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Tuesday, February 3, 2015

Baby Jesus Presented at the Temple

The Gospel Reading on Monday, February 2, 2015 inspired writing from the heart.
Gospel Luke: 2:22-40

And Today the Church Ponders and Remembers 
The Presentation of the Lord 

Feast Day

And it's also the fourth mystery of the Joyful mystery of the rosary.. The Presentation of the Lord.. Have you ever pondered this in prayer? One of many things about my Lord and His humble beginnings I love to ponder.
Let us ponder....
“And his father and his mother marveled at what was said about him; and Simeon blessed them and said to Mary his mother, ‘Behold, this child is set for the fall and rising of many in Israel, and for a sign that is spoken against (and a sword will pierce through your own soul also), and thoughts out of many hearts may be revealed’” (Luke 2:33-35).Why was the infant baby Jesus taken to the temple to be presented to the Lord? Many today would look upon this as a ritual. Rituals are not necessary; it's the personal relationship with Jesus that counts. Well, If we understand the meaning behind the ritual.. It sheds light and points us to God our Savior.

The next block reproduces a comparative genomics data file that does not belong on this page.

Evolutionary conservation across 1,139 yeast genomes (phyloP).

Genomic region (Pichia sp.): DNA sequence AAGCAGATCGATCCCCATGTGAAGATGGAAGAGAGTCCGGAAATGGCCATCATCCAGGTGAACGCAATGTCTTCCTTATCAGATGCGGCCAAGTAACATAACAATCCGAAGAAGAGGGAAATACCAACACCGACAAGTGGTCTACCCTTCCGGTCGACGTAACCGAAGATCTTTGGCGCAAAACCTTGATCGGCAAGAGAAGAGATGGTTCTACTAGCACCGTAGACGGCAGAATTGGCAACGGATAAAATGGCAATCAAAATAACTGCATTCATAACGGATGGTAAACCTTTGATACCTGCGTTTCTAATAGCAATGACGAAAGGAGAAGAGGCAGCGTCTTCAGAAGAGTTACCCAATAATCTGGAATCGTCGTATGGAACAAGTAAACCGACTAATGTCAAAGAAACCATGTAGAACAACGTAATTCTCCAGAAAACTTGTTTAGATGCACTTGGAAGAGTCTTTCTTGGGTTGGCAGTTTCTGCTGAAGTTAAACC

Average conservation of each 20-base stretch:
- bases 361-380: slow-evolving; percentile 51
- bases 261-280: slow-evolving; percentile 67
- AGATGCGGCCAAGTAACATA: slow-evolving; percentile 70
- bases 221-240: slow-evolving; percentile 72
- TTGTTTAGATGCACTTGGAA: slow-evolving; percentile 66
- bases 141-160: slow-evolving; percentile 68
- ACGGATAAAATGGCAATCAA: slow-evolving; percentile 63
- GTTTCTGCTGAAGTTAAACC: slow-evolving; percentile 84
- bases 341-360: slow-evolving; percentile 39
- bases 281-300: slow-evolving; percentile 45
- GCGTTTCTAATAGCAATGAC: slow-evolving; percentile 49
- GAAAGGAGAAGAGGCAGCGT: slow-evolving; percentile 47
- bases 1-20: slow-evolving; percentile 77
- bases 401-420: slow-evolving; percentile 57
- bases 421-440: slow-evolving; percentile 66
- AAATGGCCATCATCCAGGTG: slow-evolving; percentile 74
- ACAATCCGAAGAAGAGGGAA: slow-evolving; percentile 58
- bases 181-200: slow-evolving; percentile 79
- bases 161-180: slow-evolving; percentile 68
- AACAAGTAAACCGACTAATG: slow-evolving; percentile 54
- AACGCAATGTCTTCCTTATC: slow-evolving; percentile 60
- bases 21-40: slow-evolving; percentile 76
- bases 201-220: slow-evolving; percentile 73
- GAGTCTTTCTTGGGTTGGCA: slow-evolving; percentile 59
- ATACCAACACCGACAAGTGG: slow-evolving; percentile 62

My household has been full of family rituals and we look forward to many of them each day.
Such as no TV on during dinner, we sit at the table together and eat together at the table and we start each meal with a prayer of thanks for the food. Yep, this has been our ritual for 39 years.. Might sound boring to some.. If you understood how this ritual has brought our family closer through the years, you might began to understand order and rituals in ones life can produce fruits of harmony and love.. 
Our God the Father started rituals and order to teach the children of Israel about who He was.. Many forgot the meaning behind the ritual and it was done out of habit and not the heart. Mary and Joseph understood the true meaning of this ritual and they presented the baby Jesus with the understanding and their heart.. 
The Church was started by Jesus (Jew) and He called the Apostle (Jews) to go preach, teach and baptized all nations in the name of the Father, Son and Holy Spirit.... This became the ritual, the routine of the Apostles...Yep, many rituals were apart of the Early Church...such as the Lord's Supper. The breaking of the bread was done ever time they assembled together... In a home or a cave or the catacombs...and they read the scriptures and it was a ritual every time they met...if you don't understand this ritual, you will never understand what the Eucharist really means...the deep, deep meaning.